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Norcold Refrigerator Won't Turn On! | Norcold Guy Checklist

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Is your Norcold refrigerator not turning on?! No problem! We'll give you a list of things to check to get it back on as soon as possible.

To be clear, what we're talking about here is the refrigerator acting as if it has no power at all. No display on the front board and no cooling inside the unit. It's also important to note that this article is for gas absorption Norcold model refrigerators, not AC/ DC models. Gas absorption models are found in RVs while AC/ DC models are found in trucks and boats.

Norcold gas absorption refrigerators operate off of 12V DC power (battery power). The AC plug that you see in the back is only powering your AC Heater/s that will cool the refrigerator when running it on AC or Auto Mode. The 12V DC powers the rear power board, the front control board, and the interior light. 

What to check!

  • Check the input 12V DC reading on the inbound power lines coming to the refrigerator board. If you aren't sure which they are, remove the power board cover so that you can see where everything connects. The inbound DC connections are labeled on the board and usually located at the bottom right hand side of the board.


    If there is no power at the board, look to the right of the power board. If you have a 1200 or 1210 you should have a high temperature safety switch (a small black board). If it has a red light illuminated, the temperature at the boiler has exceeded safe levels and has cut power to the refrigerator. If you have an N611, N621, N641, NX641, NXA641, N811, N821, N822, N841, NX841, NXA841, or N1095, you may have a thermal switch located at the flu. Simply follow the two lines coming from your 12V DC + and - terminals on the board to the right. You may have a push button switch that has gone off. For either one of these situations, it's important to take the proper safety precautions. Make sure there is no yellow powder or residue on or near the cooling unit or any smell of ammonia. If either exist, your cooling unit has leaked ammonia and needs to be replaced. If the switch simply went off because you were in a lightning storm, then a simple reset should solve this issue. If a reset doesn't work, we recommend installing the ARPrv Control. It can take the place of your existing thermal switch although Norcold recommend you keep your existing high temperature switch connected. The ARP control, however, will not only shut the power off if it exceeds safe levels for the refrigerator that could result in a fire, it will also cut power before any dangers can occur to the refrigerator, lengthening the lifespan of your cooling unit.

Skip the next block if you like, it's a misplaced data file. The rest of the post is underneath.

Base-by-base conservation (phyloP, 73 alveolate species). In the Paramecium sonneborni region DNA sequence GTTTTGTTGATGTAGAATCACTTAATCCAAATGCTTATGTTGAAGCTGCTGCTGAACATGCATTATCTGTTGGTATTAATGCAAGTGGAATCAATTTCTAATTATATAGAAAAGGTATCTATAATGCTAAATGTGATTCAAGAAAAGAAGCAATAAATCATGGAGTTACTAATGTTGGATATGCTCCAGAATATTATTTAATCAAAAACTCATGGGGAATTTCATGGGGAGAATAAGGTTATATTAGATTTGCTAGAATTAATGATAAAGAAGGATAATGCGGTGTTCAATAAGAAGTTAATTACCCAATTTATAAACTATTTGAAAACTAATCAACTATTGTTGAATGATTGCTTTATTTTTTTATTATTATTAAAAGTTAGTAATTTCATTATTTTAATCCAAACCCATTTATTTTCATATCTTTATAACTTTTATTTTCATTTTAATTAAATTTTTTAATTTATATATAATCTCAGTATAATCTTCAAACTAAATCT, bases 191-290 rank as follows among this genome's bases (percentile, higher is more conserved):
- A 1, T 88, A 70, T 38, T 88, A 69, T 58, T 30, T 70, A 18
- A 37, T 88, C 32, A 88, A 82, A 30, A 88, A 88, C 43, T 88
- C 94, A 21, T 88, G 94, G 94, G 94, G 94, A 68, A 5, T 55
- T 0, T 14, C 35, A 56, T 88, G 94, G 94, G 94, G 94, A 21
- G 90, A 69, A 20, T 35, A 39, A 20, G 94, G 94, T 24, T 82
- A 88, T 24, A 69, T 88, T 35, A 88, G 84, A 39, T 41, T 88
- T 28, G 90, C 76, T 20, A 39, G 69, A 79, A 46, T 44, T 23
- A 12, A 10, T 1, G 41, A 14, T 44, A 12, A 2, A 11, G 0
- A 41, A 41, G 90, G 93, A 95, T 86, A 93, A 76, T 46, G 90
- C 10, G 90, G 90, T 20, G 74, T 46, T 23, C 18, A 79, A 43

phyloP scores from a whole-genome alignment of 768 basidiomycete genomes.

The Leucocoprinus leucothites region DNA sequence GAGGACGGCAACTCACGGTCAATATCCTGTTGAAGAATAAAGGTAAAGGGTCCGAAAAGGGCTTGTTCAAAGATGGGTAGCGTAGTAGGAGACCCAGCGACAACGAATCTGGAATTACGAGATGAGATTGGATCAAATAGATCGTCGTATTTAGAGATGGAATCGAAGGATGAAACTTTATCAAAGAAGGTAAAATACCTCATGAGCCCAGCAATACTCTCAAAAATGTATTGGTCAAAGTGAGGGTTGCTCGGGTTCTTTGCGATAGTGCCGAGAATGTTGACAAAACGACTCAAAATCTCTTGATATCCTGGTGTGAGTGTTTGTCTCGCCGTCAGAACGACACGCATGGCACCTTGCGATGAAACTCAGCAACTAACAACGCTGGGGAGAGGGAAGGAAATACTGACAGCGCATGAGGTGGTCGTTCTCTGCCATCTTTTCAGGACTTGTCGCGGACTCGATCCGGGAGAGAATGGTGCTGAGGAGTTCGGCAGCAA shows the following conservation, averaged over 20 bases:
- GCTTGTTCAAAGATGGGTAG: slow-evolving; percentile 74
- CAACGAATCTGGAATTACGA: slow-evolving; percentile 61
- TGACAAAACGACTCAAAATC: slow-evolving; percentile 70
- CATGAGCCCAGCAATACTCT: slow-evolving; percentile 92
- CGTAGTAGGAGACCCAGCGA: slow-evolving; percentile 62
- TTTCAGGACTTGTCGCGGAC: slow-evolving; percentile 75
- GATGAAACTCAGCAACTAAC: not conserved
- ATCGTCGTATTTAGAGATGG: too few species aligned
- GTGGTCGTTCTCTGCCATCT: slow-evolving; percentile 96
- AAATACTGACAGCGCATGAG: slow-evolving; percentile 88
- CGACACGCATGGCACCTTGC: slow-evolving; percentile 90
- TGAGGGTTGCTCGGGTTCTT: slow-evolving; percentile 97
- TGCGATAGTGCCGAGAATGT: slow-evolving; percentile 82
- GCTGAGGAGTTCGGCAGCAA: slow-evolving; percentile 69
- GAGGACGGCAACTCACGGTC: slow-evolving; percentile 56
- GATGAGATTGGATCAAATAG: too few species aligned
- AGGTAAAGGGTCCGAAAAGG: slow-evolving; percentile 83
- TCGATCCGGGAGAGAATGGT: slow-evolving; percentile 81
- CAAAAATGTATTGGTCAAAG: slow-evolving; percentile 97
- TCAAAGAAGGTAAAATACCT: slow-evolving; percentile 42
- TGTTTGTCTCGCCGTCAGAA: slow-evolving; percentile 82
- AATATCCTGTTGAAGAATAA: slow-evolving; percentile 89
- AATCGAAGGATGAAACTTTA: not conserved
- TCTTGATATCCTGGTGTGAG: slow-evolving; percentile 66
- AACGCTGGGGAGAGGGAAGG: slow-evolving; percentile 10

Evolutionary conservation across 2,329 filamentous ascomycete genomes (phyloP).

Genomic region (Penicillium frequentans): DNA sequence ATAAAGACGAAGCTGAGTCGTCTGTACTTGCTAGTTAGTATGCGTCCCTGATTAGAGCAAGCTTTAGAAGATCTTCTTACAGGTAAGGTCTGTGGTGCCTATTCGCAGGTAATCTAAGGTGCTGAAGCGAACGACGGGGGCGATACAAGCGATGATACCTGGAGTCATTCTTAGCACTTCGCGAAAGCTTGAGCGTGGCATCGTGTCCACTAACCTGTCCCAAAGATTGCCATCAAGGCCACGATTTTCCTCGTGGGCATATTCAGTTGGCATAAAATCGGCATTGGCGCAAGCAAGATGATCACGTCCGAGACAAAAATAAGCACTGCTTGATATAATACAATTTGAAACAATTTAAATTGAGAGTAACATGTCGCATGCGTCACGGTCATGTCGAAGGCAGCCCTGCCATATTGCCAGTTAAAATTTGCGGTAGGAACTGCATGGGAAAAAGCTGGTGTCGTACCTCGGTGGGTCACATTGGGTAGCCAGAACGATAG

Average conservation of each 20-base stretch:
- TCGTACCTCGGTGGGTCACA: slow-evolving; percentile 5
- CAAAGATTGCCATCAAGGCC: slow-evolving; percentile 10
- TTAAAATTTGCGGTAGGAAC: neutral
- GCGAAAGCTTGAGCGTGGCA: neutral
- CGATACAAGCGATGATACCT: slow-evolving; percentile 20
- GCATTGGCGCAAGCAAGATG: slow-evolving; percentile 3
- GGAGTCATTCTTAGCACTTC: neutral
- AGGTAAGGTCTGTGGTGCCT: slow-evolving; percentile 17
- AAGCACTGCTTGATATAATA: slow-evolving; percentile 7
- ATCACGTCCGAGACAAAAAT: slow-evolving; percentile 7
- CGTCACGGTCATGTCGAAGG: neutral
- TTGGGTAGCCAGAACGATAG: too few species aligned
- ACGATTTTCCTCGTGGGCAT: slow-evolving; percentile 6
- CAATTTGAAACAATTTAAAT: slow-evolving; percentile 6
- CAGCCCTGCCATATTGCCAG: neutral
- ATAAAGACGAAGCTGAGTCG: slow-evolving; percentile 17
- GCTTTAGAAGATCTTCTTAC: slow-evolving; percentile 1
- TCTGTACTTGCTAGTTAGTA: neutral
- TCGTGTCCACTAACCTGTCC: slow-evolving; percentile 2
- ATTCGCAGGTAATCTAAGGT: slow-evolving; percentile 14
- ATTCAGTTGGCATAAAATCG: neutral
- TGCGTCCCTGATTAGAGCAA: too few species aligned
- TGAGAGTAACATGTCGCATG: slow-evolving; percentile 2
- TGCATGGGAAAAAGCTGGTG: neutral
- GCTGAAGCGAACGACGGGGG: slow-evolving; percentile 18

If there is no power to the board and it's not caused by a high temperature switch, the issue isn't related to the refrigerator and you'll need to figure out the cause of this. It's possible you have a battery switch that has been turned off or maybe that you have blown a fuse at your converter. 

    If there is power coming into the board, check to see if you get the same DC reading past your 5amp DC fuse located on the rear power board. If not, you have a bad power board. If so, the issue could be with either board. In this situation we recommend replacing a board kit (both boards) if one exists for your model refrigerator. 

Have another question regarding this topic? Feel free to ask below!

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